Catechism Qs 6-7

What did God make?  

God made me and everything.

How did God make everything?

Out of nothing, by His word.  

In the beginning, God created the heavens and the earth.

Genesis 1:1 (NIrV)

In the beginning was the Word, and the Word was with God, and the Word was God. He was in the beginning with God. All things were made through him, and without him was not any thing made that was made.

John 1:1-3 (ESV)

Q5 teaches a truth about reality, that sets Christianity apart from other religions. In its essence, it is answering the question, “Is all one?” The Bible’s answer to the question is no. All is not one. Rather, reality is clearly and distinctly divided into two separate categories: Creator and creation. The Creator is not part of creation, but He is instead its explanation. Why is this so important? Because as a human species, we have so often gotten this wrong. In fact, Peter Jones has pointed out that every other concept of reality, besides the biblical one, is really just another way of saying, “all is one.” Ever since the Garden of Eden, we humans have been attempting to blur the line between God and man, between creation and Creator. It is in our natures to do this–which is evident when we survey world religions and the various worldviews that exist out there. We humans are constantly trying to (a) make ourselves equal to God, or (b) make God equal to His creation. Don’t worry, we aren’t going to survey all the worldviews that do this right now, but we will look quickly at one example: Philosophical Materialism.

Philosophical Materialism is a worldview that says that matter and energy is all that exists. There is no soul (the mind is a product of physical processes); there is no God. The material universe is all there is. The cosmos is its own creator. In other words, all is one. Think about this: if there is no God, and matter is all there is, and we are matter–and we are the “highest evolved” form of matter in the universe, then we get to define our own reality for ourselves. After all, there is no one and nothing higher than homo sapiens to define reality for us. We are the ultimate authority in the cosmos. We are, for all intents and purposes, gods.

Of course, when you follow this line of thinking out to its inevitable conclusions, this means that those who are stronger have more authority to define reality than those who are weaker (after all, who’s to say they don’t?), and it opens the door to all kinds of oppression of the powerless by the powerful. Isn’t it ironic, that a worldview which strives to free humanity ultimately ends up enslaving it? That is what happens when we substitute our own ideas for the truth about reality, expressed in Scripture. We are not going to come up with a better system than the loving God has put in place. After all, He is Creator, and we are merely creation.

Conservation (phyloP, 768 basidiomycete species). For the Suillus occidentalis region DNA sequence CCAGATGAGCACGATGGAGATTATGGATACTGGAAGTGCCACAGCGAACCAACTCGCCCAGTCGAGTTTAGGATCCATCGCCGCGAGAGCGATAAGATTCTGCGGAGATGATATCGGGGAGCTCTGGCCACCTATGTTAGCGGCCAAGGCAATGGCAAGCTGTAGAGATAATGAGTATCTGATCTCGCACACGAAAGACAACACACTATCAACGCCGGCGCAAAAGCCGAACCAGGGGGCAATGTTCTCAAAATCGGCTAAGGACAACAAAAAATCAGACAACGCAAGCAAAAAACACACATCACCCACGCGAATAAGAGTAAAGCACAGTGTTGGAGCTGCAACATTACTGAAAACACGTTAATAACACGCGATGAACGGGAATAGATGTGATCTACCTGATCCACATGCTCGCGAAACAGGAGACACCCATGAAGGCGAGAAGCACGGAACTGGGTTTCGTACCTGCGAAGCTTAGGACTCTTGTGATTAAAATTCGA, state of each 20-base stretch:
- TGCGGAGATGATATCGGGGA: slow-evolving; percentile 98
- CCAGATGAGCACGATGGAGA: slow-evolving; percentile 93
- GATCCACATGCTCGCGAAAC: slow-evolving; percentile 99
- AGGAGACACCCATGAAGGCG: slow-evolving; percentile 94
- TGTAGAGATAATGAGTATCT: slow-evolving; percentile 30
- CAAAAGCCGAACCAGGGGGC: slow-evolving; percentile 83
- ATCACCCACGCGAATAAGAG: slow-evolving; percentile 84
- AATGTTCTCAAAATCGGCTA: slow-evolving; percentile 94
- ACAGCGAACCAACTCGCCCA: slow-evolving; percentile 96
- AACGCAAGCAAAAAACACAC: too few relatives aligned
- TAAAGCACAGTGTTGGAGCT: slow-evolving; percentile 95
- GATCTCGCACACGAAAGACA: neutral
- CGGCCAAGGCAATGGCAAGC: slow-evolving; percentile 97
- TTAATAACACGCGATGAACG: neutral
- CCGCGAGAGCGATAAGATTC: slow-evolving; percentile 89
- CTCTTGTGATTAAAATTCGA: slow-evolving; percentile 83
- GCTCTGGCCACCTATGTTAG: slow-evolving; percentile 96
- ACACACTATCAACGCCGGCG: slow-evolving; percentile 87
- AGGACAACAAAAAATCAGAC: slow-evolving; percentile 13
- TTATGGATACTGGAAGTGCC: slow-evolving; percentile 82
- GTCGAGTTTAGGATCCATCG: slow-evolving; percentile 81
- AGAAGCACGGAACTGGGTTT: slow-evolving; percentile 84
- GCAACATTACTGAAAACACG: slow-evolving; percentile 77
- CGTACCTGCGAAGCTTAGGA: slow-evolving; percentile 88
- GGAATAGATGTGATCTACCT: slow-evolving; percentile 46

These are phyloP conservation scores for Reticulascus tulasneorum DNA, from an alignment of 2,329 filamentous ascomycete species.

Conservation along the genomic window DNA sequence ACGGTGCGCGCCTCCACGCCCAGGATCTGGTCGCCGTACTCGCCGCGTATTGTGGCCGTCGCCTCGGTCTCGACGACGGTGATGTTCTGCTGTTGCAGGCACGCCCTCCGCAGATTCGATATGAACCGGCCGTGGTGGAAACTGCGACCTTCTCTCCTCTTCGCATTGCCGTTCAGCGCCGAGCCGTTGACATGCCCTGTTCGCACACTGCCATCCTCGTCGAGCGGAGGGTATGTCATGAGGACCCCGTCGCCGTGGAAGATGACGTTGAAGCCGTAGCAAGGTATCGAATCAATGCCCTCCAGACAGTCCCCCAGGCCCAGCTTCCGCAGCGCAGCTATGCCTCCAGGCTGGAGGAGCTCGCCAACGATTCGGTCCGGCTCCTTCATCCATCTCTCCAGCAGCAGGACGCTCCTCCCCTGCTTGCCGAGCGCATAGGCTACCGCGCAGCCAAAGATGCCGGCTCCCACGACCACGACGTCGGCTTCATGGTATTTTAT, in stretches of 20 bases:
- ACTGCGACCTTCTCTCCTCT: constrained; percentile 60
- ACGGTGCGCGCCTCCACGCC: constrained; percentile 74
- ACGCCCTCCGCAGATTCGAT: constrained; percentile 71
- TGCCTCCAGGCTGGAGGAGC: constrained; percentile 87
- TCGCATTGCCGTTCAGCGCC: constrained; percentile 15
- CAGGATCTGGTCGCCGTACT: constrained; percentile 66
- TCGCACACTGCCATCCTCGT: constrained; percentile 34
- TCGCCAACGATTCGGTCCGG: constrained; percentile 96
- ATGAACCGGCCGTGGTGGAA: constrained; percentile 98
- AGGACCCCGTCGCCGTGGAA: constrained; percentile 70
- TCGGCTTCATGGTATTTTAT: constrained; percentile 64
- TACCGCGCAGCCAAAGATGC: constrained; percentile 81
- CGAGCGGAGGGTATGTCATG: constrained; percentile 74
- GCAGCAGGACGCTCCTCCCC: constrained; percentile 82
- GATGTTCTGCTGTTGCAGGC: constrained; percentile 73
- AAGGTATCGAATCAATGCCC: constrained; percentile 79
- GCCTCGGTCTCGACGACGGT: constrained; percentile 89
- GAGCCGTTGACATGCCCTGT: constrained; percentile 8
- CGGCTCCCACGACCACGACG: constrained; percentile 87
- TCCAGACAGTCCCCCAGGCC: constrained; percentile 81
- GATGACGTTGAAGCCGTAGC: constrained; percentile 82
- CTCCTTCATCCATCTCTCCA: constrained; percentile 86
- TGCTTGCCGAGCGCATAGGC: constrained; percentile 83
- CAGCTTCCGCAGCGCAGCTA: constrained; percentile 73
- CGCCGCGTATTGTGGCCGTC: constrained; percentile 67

The Bible contradicts Materialism (and its twin siblings Naturalism and Scientism) in its very first sentence: “In the beginning, God created the heavens and the earth.” Right from the start, Scripture teaches that all is not one. The cosmos is not all there is, and it did not and could not create itself. There is a distinction between the contingent creation, which might not have existed, and the necessary Creator, who could not not exist.

Someone could be a practical materialist, even if he or she did not consciously subscribe to Philosophical Materialism. How? By living as though material things were all that mattered. There is a reason why greedy and vain people are called “materialistic.” It is important to check our hearts, because the “stuff” of this world can easily become more important to us than the Lord who made all the stuff, and graciously provides it to us to enjoy, steward, and share with others. One day Jesus will return, and it will not matter then how much “material” we have accumulated.

So, the “bad news” for us is this: we are not the highest authority in the universe. God made us, and He made everything. He has the rights of the Builder, and He gets to do what He wants. To our natural, sinful selves, this really seems like bad news. We want to be creator–in charge, autonomous.

But when the Lord opens a sinner’s eyes, and when He causes us to see Jesus as He truly is–as the rightful king of creation–our relative cosmic powerlessness becomes the best news in the world. It is the very thing that brings us into the relationship we were designed to enjoy. When we confess that we are utterly helpless to right our wrongs and reconcile us to Him, and when we trust in His Son alone to save us, He makes us children of the Creator God, who made us and everything.

Further reading: 

Only Two Religions, a book and teaching series by Peter Jones. Find it at Ligonier Ministries.

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Author: Joel Settecase

Joel Settecase has served in pastoral and teaching roles at Grace Pointe Church in Plainfield, IL, as well as Chicago Hope Academy and Park Community Church in Chicago. He is the author of the New Covenant Catechism for Little Ones and the Settecase Student Ministry Learning Standards, and he has been blogging on ministry and apologetics since 2013. Joel is the proud husband of Aliza and father of three children.

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